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Dec 23, 2007

Quarters Master Road

Is everything leading now to the road to federalization as the CNMI will be featured on a quarter? Does this mean that this is a sign of what thousands of nonresident workers have been hoping for them?

I read some sites that the Legislature and some groups are seeking designs for this quarter? Can't wait to see the quarter and drop it for my laundry...kidding...

The Reveler

14 comments:

Anonymous said...

Why do so many nonresident workers support Federalization when it calls for an end to the guest worker program in 2013?

rev said...

uhmm...people that support them especially are those that have been here for over five years...restructuring the guest worker's program will probably aligned to the federal guest worker's program.

The Saipan Blogger アンジェロ・ビラゴメズ said...

I'm no lawyer and no expert on this, but the US doesn't have a guest worker program, Rev.

George Bush wanted to implement one, but the Congress wasn't having it. The US Congress doesn't want to give "illegal" aliens any sort of legal recognition, down to things like a driver's license.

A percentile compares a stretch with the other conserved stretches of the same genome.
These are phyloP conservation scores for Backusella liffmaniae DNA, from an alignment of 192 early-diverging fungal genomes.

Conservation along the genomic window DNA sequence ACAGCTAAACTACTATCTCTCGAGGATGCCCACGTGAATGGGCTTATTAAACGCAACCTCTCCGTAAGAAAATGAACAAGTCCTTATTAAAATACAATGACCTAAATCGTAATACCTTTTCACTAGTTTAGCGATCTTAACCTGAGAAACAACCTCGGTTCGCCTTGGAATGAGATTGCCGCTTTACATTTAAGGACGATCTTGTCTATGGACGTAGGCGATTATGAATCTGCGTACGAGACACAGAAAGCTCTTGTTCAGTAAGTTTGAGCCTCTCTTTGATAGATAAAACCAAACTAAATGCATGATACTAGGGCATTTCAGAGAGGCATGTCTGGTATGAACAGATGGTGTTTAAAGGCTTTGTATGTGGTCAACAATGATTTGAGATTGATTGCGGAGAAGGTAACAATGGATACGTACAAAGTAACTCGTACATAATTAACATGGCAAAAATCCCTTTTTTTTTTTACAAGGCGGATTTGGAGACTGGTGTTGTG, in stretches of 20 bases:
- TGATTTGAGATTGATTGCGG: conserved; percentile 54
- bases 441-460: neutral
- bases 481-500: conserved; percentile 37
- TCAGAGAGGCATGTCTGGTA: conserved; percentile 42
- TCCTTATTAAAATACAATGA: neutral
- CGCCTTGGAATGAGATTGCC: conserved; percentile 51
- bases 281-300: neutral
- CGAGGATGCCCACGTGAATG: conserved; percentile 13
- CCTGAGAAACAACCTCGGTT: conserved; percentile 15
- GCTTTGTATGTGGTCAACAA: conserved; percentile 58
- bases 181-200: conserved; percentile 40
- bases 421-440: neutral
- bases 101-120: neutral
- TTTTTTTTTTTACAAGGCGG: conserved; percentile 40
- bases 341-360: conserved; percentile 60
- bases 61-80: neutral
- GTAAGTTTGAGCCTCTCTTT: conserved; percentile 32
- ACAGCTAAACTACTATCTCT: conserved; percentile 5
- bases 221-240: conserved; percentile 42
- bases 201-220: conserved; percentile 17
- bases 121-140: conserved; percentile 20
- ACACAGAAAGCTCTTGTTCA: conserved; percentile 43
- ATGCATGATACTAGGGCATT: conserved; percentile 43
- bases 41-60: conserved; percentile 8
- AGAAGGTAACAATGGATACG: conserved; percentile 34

In answer to the question posed by the first commenter, I think there is language in the bill that would allow the continuation of the CNMI Guest Worker program until 2013. At that time there will be some sort of review and a decision will be made to either scrap the guest worker program or continue it for a few more years.

The long-term Federal goal is to apply the same Federal laws to the CNMI as California, Florida, and the rest of the states.

The exception being that the CNMI would be eligible for certain non-immigrant non-working visas to protect the Tourism Industry, but the goal is to scrap the system of low paying alien labor. In the meantime, the goal is too slowly wean us off of cheap foreign labor and increase the private employment of those with blue passports. That means that most of the contract workers will be going home over the next five years. Right?

How is that better than the current Labor Law (that takes affect next week)?

James said...

The Transitional Guest Worker Program contemplated by the Federal legislation could be extended indefinitely, in five-year increments, as long as the U.S. Secretary of Labor finds the economy here is still in need of alien labor to supplement the resident workforce. You are right about weaning us off the use of alien labor, however, as there are stringent standards for determining whether we "need" alien labor, including the unemployment level of resident workers and alien workers who are already here; results of studies showing a continued need (or not) of alien workers; any available data on whether resident workers are unlikely to accept jobs of the type offered (analogous to strawberry pickers in the U.S.); whether the use of alien workers will affect the wages/working conditions of resident workers; prior use of alien workers in the industry that claims to need continued alien workers; and any good faith efforts to locate, recruit or train qualified resident workers (including U.S. mainlanders) to fill the jobs.